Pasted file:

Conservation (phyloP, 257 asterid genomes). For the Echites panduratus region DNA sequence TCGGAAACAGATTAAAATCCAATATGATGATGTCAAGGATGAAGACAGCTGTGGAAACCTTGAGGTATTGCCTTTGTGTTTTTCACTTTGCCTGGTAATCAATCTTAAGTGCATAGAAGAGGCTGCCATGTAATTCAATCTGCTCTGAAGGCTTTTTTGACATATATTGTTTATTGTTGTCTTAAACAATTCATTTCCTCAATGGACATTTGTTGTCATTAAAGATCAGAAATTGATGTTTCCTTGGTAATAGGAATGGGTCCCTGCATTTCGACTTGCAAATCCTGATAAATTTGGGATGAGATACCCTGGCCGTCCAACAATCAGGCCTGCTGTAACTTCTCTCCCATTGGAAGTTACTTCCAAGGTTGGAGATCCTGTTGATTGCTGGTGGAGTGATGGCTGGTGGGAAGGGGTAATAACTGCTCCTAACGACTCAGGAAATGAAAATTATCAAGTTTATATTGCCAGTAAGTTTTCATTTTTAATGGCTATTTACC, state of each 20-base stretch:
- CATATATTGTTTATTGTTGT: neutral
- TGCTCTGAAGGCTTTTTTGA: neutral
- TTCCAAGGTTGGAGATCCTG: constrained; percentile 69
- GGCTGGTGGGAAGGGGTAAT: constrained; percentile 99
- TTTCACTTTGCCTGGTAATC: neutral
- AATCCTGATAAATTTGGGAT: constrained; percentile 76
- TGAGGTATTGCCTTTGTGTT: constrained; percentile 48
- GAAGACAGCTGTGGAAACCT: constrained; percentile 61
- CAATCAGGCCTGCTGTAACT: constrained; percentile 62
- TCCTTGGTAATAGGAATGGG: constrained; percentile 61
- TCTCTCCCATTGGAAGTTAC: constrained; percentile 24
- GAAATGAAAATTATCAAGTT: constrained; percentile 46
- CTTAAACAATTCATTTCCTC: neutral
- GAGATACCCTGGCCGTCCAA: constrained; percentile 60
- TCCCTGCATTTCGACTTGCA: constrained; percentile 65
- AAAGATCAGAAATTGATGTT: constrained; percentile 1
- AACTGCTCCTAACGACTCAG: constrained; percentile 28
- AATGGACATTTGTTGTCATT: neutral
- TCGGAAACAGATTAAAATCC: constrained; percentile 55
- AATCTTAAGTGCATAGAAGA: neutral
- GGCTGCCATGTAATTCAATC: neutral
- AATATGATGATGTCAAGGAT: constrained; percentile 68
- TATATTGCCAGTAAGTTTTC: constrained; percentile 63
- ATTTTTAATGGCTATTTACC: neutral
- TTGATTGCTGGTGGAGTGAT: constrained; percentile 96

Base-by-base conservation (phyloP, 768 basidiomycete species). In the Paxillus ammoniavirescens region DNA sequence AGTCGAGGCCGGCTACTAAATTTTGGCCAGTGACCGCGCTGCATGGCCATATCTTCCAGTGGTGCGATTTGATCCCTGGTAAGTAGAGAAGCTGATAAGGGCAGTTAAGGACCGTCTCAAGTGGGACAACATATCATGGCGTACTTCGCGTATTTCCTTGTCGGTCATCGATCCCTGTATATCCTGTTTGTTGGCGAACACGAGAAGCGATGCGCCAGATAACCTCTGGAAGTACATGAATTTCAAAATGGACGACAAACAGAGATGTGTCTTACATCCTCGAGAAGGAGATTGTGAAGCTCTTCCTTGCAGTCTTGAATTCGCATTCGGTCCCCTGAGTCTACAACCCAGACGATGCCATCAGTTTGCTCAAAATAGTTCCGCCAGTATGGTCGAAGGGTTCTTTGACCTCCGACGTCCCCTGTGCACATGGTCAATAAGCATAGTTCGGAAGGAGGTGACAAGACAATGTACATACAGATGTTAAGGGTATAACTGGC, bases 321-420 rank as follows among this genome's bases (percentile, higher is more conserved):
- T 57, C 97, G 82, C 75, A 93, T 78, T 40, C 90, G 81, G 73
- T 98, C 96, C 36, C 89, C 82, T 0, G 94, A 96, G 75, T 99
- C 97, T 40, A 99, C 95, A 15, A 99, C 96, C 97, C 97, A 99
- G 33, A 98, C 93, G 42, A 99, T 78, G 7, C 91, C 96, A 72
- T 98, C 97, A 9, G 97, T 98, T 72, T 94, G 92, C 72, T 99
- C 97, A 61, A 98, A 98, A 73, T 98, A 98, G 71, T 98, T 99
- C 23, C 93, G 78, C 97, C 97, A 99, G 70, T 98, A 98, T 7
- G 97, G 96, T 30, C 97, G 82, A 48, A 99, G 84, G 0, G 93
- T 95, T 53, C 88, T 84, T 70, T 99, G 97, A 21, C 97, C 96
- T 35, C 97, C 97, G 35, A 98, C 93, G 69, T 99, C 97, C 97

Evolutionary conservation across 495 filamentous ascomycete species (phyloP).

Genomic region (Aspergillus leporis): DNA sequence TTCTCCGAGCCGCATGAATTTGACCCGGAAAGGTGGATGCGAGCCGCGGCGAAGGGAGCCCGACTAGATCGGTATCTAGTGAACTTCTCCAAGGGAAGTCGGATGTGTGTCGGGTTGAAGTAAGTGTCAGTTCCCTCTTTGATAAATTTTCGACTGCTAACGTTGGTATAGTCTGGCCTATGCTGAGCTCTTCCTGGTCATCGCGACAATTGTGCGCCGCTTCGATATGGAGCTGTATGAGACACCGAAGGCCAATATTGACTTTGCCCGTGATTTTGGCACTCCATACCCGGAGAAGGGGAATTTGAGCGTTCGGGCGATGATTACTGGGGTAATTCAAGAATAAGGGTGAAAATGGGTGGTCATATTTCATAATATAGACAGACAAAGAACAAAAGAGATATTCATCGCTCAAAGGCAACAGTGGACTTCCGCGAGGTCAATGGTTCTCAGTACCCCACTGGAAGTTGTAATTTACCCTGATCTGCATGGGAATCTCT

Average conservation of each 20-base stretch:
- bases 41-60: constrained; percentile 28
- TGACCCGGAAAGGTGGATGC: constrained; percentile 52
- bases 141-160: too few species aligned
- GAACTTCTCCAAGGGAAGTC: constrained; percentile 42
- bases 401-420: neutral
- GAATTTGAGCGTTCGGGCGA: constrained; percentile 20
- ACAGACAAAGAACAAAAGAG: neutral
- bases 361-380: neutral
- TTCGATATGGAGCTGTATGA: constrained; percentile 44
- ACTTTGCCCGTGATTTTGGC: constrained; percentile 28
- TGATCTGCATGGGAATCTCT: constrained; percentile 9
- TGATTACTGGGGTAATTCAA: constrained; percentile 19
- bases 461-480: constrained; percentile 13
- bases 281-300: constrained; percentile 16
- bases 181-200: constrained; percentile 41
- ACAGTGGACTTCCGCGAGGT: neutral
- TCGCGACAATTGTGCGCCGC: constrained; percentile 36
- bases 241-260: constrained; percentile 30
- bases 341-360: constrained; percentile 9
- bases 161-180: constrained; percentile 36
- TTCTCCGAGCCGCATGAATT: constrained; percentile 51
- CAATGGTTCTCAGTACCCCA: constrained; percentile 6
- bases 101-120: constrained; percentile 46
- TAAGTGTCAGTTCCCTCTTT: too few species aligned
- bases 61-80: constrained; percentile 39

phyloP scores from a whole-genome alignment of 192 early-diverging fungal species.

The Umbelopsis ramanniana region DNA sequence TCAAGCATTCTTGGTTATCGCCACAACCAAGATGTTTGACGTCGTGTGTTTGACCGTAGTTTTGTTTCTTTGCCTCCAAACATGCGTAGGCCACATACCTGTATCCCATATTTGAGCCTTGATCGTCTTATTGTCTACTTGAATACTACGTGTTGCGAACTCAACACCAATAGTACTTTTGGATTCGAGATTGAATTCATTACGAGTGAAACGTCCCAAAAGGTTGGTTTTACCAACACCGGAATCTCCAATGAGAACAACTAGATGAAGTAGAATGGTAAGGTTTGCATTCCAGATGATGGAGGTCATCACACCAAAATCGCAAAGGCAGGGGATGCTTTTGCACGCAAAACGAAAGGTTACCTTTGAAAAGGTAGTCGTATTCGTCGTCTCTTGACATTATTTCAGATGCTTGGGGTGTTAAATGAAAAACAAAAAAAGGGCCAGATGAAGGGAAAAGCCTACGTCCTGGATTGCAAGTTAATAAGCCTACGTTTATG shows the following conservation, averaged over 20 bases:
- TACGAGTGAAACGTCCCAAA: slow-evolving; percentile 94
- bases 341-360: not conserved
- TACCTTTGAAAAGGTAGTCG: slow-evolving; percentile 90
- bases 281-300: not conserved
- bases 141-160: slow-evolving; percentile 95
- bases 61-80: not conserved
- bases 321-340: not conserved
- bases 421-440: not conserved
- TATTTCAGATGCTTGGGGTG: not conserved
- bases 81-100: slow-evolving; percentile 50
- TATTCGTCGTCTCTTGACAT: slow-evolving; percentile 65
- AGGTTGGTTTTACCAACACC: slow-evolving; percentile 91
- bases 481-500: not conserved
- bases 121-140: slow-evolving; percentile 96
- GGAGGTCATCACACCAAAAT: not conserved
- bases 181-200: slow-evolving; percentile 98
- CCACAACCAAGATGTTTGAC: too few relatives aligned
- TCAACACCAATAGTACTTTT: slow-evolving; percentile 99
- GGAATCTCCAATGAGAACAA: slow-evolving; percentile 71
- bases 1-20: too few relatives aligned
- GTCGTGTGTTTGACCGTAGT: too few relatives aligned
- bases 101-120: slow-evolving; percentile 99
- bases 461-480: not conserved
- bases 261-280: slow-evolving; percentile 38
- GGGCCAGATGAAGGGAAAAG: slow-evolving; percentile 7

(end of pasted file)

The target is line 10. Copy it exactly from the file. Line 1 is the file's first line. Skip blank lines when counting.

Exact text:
- CAATCAGGCCTGCTGTAACT: constrained; percentile 62